Chesham Place

Photo:Chesham Place: September 2007

Chesham Place: September 2007

Photo by Peter Groves

The bombing on September 14th 1940: Part I

Les Roberts interview by Peter Groves

Introducing myself
Hello, my name's Les, Les Roberts, and I want to tell you my true story of the bombing of Chesham Place on Saturday September 14th 1940.  In fact I'm very lucky to be able to tell you the story, because that day my family and I had a very near miss, courtesy of Mr Hitler and the German Luftwaffe! But first I would like to tell you a little about myself, my family, and hard times in the 1930s.

Early Days
I was born in Warwick Street in Kemp Town on the 6th September 1920.  I had 2 elder sisters, Eileen and Peggy and an elder brother Fred.  I went to St John the Baptist school on the corner of Bristol Road and Upper Bedford Street, the Headmaster was Mr O'Hara.  21 Warwick Street was the perfect place to live, as my grandfather ran his own business "Roberts Coal & Removals" from a building just across the road from our house.  My father worked there as well, so life for the Roberts family in the early 1920's was good, however this was to change, there were difficult times ahead.  My grandfather had run the business for many years using a horse and cart; our horses were stabled in Somerset Street just adjacent to Eastern Road.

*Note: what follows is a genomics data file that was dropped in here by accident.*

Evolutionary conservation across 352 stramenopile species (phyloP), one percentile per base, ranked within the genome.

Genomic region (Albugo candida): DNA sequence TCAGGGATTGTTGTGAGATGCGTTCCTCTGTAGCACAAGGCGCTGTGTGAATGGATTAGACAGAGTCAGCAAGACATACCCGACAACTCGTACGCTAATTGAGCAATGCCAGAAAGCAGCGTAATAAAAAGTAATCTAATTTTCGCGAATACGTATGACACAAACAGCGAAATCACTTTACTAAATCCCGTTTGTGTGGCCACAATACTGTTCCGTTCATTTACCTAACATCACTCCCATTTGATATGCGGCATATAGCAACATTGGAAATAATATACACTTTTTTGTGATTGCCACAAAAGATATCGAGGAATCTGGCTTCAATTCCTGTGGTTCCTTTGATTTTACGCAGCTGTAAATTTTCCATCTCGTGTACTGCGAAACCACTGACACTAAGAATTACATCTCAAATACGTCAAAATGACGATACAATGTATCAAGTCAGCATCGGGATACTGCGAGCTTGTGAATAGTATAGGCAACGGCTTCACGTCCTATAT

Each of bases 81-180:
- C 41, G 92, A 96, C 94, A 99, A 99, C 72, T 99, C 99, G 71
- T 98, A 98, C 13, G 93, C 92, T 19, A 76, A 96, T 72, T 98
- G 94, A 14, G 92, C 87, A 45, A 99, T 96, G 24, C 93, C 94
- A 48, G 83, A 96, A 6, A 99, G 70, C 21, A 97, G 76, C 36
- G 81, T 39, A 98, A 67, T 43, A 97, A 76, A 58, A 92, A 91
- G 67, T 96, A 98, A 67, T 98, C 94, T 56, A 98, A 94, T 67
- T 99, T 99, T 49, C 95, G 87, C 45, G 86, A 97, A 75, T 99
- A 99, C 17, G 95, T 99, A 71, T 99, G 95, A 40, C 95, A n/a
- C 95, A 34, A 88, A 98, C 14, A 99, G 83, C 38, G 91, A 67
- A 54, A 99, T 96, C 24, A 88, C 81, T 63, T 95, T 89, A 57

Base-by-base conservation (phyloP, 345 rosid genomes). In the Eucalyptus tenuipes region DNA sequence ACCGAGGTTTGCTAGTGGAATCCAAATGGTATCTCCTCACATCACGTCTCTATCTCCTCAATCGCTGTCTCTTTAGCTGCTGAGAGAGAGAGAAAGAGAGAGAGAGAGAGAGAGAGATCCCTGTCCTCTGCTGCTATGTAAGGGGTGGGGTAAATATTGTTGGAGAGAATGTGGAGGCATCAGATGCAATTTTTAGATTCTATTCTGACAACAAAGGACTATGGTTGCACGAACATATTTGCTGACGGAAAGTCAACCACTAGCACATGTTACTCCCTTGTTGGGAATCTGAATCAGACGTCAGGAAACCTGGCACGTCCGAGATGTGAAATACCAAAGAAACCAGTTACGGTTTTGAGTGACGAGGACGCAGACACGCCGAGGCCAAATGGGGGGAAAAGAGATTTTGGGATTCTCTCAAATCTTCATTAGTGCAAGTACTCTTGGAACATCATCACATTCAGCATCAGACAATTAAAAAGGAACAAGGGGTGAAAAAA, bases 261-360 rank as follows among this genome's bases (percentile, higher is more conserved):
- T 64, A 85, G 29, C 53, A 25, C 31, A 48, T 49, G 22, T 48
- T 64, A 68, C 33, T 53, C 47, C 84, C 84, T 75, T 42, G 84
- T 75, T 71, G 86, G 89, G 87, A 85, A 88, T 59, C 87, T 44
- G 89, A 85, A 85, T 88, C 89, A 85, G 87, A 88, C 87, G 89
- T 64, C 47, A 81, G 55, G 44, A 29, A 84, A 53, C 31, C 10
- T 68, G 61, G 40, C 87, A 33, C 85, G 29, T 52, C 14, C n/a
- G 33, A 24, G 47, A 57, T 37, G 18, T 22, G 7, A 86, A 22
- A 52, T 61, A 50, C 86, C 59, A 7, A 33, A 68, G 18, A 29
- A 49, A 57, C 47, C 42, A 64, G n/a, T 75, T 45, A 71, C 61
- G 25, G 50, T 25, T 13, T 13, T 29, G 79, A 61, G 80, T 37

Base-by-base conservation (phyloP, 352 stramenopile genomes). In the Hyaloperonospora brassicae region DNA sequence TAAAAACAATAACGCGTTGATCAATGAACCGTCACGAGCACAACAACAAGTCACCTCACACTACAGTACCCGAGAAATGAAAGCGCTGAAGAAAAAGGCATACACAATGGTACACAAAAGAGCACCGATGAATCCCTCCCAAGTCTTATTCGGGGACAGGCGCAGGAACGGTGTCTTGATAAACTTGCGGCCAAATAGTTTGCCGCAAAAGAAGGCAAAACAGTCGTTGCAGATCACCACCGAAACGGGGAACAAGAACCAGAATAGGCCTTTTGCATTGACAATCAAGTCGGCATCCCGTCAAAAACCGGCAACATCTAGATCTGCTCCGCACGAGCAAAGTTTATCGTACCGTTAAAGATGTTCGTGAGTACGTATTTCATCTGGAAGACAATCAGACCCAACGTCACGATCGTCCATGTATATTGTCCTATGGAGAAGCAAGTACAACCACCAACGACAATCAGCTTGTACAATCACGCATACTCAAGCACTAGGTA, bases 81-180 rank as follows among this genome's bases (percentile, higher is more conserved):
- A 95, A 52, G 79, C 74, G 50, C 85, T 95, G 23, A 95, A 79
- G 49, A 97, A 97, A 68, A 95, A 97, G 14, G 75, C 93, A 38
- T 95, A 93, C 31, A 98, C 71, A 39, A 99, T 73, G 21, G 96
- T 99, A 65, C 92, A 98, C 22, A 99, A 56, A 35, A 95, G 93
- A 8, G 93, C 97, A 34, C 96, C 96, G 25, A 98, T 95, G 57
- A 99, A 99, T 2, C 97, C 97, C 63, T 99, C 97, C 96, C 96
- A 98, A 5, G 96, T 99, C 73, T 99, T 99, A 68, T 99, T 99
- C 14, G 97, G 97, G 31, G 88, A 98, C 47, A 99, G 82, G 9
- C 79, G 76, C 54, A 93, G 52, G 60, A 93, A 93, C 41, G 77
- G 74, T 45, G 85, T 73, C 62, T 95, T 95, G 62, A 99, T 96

Growth of motor transport
Opposite the stables, on the other side of Eastern Road, was Kemp Town Railway Station.  We had 2 horses, which were almost part of the family.  My grandfather ensured the horses were well cared for, they were the most important asset our family had, the business could not run without them!  The horse and cart may have been adequate at the turn of the century, however by the late 1920's motor transport was beginning to take over.  Ours was a small family business, the early 1930's were a difficult time of high unemployment and uncertainty; hard for any business to keep it's head above water.

Times of Change

As 10-years old I was not aware of business difficulties, however my idyllic world changed and 21 Warwick Street was no longer our home! We moved to various places in the Kemp town area over the next few years.  Rented accommodation was the norm in those days for most working class families, and ours was no different.

You can read Part II of this story here

This page was added on 01/10/2007.

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